written with little difficulty, and some his attack upon the movies is equally poet who, though narrowly escaping Whereas nations are small groups
poetry of symbolic identification ("I sharp and more significant. The cult the conservatism of Old Alf Noyes, of people mutually bound together for
am a stained glass window", etc..), of O. Henry has done its worst and manages to be an easy, if intelligent, the purpose of opposing other groups,
which has grown a little wearying has become stationary, at least;that of critic-even of the efforts of the Christianity calls for no division
since the first poems of Sara Teasdale. the movies has taken the worst of O. younger experimentalists. Genevieve whatsoever, and considers only one
So much for adverse comment. Henry and is gathering speed every1 Taggard in The Poems of the Month large group Christianity is in fact in-
There is much true poetry in the day. There are other evil influences, selects his Primum Mobile from The imical to nations. A Christian nation
book for a' that. "Solitaire" by Isa- too; prudery, congenital insanity, New Republic, as one of the best for is a contradition in terms. It is like
bookryforgea'althat.tyJuly. enclosing infinitywtibonaes
dor Lipton has these lines: goody-goodiness, and a host of for- J
"Who can make of loneliness a bidden things that involve all these Simon Pure gossips entertainingly Every time you use the word "Ameri-
song? and all sorts of special cases. There about American writers from the Lon- canism" you are thereby- declaring
It has no love, no fire, are some things one must praise at Idon point of view, the Sketch Book that the United States is essentially
No fever of desire, certain times, like the Wilson admin- has some anonymous Confessions of pagan.
No beauty, no pain-- istration and the virgin honesty of 1 a Blurb Writer; and What's What By Newell Bebout.
One only knows the days are long France; there are other things one Among the Season's Books classifies
...-and long- must praise not at all, like Bolshe- conveniently the new books. "The Jews have done the world one
A, who can make of loneliness a vism and the morality of the burger great service. They have made the
song?" of Jena. Of course, such qualifica-.1 PEARSON'S MAGAZINE for Octo- Origin and Supporter of the Universe
It is perhaps legitimate to single tions do not exist for stories pub- ber continues its editor's fight against something invisible."-By Mark Rth-
out for comment the poetry of Lois lished in The Pagan and The Wave- the American Medical Association ad 'erford, from "Last Pages from; a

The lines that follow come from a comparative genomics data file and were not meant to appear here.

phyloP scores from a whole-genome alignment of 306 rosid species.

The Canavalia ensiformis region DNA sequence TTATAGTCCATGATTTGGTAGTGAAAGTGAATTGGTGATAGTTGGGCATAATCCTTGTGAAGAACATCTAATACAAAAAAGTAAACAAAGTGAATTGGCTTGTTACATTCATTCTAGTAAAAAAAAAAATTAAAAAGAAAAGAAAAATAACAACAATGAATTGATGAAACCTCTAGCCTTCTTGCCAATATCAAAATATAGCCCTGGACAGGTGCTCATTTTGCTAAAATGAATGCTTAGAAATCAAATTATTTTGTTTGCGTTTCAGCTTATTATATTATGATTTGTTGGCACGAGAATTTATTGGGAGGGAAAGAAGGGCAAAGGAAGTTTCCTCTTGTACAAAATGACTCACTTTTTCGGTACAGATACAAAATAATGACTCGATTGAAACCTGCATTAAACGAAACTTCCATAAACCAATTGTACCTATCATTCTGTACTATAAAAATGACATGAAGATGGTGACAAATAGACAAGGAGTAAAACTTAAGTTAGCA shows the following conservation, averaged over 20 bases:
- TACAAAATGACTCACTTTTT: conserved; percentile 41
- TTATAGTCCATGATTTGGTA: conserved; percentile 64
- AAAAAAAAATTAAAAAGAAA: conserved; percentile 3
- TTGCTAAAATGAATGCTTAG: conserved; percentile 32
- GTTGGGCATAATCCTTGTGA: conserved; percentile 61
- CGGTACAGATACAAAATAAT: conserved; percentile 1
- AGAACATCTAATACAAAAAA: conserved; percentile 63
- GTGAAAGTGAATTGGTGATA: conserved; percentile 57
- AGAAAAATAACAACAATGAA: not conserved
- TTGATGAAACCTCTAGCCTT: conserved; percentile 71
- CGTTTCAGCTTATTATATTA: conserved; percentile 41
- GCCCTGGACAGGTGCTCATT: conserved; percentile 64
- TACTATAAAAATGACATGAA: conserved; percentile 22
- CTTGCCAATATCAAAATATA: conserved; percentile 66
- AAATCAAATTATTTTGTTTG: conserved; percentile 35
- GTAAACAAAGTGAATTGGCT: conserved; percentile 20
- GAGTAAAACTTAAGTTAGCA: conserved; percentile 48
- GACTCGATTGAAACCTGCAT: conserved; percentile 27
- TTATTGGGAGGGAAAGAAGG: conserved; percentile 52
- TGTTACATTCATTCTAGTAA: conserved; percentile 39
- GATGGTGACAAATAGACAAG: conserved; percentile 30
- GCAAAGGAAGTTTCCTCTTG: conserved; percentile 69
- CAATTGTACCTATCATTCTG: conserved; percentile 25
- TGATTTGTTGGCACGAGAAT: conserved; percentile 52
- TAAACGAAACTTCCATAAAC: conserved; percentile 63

Seyster Montross, co-author of that but such magazines do not pay, and for the Electronic Movement in Medi- Journal."

college best-seller of last year, "Town
and Gown," since her work occupies
fully twenty pages of the ninety-six
page volume, although there are twen-
ty-eight poets represented. All of the
poems which she has contributed are
to be enjoyed, and maintain a more
even tenor of achievement than do,
most of the groups of poems included.-
"Taj-Mischa" and "I Wear a Crimson
Cloak Tonight" are among the more
ambitious, and perhaps the more sig-
nificant of her poems, but short lyrics
bear the strain of part-quotation best;:-
these lines are taken from "To Char-.
mian, Unborn":
"My laugh is dumb that fluttered
My hands are bare of shining rings,
My soul goes fasting that a child
Be born for silk and songs and
Mr. Bruce Weirick, who edits the
volume, concludes his preface by re-
marking that if the book succeeds in
arousing from silence the authors'
songless university contemporaries in
the middle west (of which Michigan
is supposed to be one), it will have
served one of its purposes.
-Dorothy Tyler
OR A TRADE ? By N. Brillion Fagin.-
Thomas Seltzer, $1.50.
Mr. Brillion Fagin opens his little
book on the short story with the
question which forms its title. Is the
short story, and particularly the
American short story, a form of art,
or is it merely a trade at which any
ordinary man or woman can become
reasonably proficient providing he or
she learns to handle the tools and
reads the blue-prints?
One might expect the author, who

Discounting the future At Sixty. Shabby respecta-
dangerous busines retbility - Dependence - Re-
grets. Recollections of better
for you years, of position, influence,
hope. 'A depressing outlook
isn't it?
But we are not pessemistic;
nor are we sentimental. Per-
haps you are discounting the
future. We s u g g e s t you
We have no wish to deal in
trite and time-worn phrases
about saving, we wish rather
to look to the future a little.
If you are spending all now,
you are d i s c o u n t i n g the
future. You are using money
you will need at sixty; for you
will need it then.
The Ann Arbor Savings Bank